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Scholarly Journal Publishing Guide

Resources for McGill journal editors

Description

The process by which articles will be evaluated is an important part of establishing a journal. 

Journals may decided to have different processes for different sections of the journal. For example, a commentary column may be reviewed only by the editor while a research article may be subjected to a double-blind peer review process. 

This section of the guide outlines the different types of review and provides some sample forms to assist in developing the review process. 

Editorial review

Editorial review is an assessment of an article undertaken by a member of the editorial staff. 

For some sections of the journal, editorial review may be the only assessment taken of an article. This is more often the case for non-research articles such as book reviews, commentary, opinion etc.(although in some journals these sections are peer-reviewed as well).

Editorial review is also a part of the peer-review process. Typically editors will take a first pass at an article to determine if it's worthwhile to send out for peer review. They will typically evaluate if the article is:

  • Within the journal's scope
  • Of sufficient quality to send out to peer review

Peer Review Process

For a light read on the perspective of being an editor see:

Looser, D.( 2016, June 25).  How your journal editor works.Chronicle of Higher Education. Retrieved from: http://chronicle.com/article/How-Your-Journal-Editor-Works/236911?cid=rc_right 

Peer review

Peer review is the process by which experts in the subject area review and article and provide their feedback. 

Journals typically have between 1-3 reviewers per article depending on the journal's review criteria and the availability of reviewers. 

Journals should establish how they will recruit peer reviewers. For example, will a general call be put out on a listserv? Can anyone volunteer to be a peer reviewer or should there be an application procedure? If there's an application procedure, what's the criteria for acceptance?

Table 1: Different Types of Peer Review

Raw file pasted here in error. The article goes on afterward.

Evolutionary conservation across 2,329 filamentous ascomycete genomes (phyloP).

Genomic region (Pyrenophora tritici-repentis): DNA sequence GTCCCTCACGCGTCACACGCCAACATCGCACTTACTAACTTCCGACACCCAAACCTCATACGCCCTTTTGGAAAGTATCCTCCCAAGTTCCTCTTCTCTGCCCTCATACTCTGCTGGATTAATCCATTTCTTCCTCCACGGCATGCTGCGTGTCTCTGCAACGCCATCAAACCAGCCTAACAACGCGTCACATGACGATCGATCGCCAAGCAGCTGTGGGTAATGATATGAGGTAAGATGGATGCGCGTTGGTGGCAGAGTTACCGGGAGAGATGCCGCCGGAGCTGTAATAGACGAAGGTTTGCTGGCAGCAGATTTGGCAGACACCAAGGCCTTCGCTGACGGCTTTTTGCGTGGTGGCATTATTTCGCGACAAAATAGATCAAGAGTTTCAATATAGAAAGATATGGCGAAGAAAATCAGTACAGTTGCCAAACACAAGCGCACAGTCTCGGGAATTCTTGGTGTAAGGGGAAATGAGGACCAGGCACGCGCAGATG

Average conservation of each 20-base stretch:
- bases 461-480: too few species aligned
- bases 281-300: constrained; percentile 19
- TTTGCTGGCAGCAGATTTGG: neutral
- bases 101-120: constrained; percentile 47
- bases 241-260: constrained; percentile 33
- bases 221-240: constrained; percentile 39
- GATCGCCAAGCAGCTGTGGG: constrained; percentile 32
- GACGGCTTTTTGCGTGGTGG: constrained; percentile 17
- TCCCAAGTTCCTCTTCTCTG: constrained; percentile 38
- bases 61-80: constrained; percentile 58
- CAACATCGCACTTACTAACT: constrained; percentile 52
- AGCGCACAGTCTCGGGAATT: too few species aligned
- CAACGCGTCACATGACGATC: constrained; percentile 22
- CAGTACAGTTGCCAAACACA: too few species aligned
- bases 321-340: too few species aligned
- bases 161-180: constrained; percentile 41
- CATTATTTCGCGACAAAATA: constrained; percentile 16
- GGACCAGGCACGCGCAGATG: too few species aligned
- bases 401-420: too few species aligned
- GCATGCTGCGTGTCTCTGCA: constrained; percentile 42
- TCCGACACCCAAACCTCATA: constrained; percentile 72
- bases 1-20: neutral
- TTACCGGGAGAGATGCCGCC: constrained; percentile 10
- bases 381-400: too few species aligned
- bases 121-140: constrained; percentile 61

Type of review

Description

Benefits

Drawbacks

Single blind Reviewers know the names of the authors but the authors do not know who are the reviewers. 
  • As the reviewer is anonymous, they may provide feedback without fear of a negative reaction
  • May be able to use information about the author in their assessment
  • Potential bias on the part of the reviewer. Reviewer may evaluate an article on the basis of the author rather than the article itself.
Double blind Reviewers do not know the names of the authors nor do the authors know who are the reviewers. 
  • Reduces potential reviewer bias
  • Provides reviewer anonymity 
  • Reviewer does not have access to information about the author that may assist in completing the review
Open review  Names of both the authors and peer reviewers are available and the review may be made publicly-available. See BMJ.  
  • Improved transparency; the reviewers may take their work more seriously/ refrain from unnecessary negative feedback
  • Reviewers may fear consequences for completing negative reviews

Source: PKP School, Different Types of Peer Review

Ensuring a blind review

If the journal is using a double-blind review process, it should have instructions to editors and authors to properly blind a manuscript. This would include:

  • Removing identifying information in the body of the paper
    • e.g. "This study took place at McGill University..." rather, "This study took place at X University..."
  • Removing identifying information from the document's properties
    • For word documents click on File > Save As > Tools (or Options with a Mac) > Security > Remove personal information from file properties on save > Save.
    • With PDFs, the Authors' names should also be removed from Document Properties found under File on Adobe Acrobat's main menu

Forms and guidelines for peer reviewers

Journals will typically provide guidelines for reviewers. This helps the reviews know how they should frame their assessment of the article. Some articles will also provide forms or rubrics for their peer reviewers to fill out. 

See below for several examples:

Providing feedback to authors

In either review scenario (e.g. editorial review or peer review), there is a set of typical language to provide feedback to authors about their article.

Journals can assist their peer reviews by providing their own definitions for recommendation decisions. 

Accept submission

  • Submission is accepted for publication though it still may require copyediting. 

Accept pending revisions (Minor revisions)

  • Submission is accepted for publication pending small revisions being made to the manuscript. 

Revisions required

  • Greater revisions are required. Article is not accepted at this point. Requires further revisions and review before a publication decision can be made. Does not need to be resent to peer review, this process occurs between the editor and the author. 

Resubmit for review (Major revisions)

  • Peer reviewers and/or editor determines the article requires extensive revisions and must undergo the peer review process again. 

Decline submission

  • Article is not suitable for publication in this journal. 

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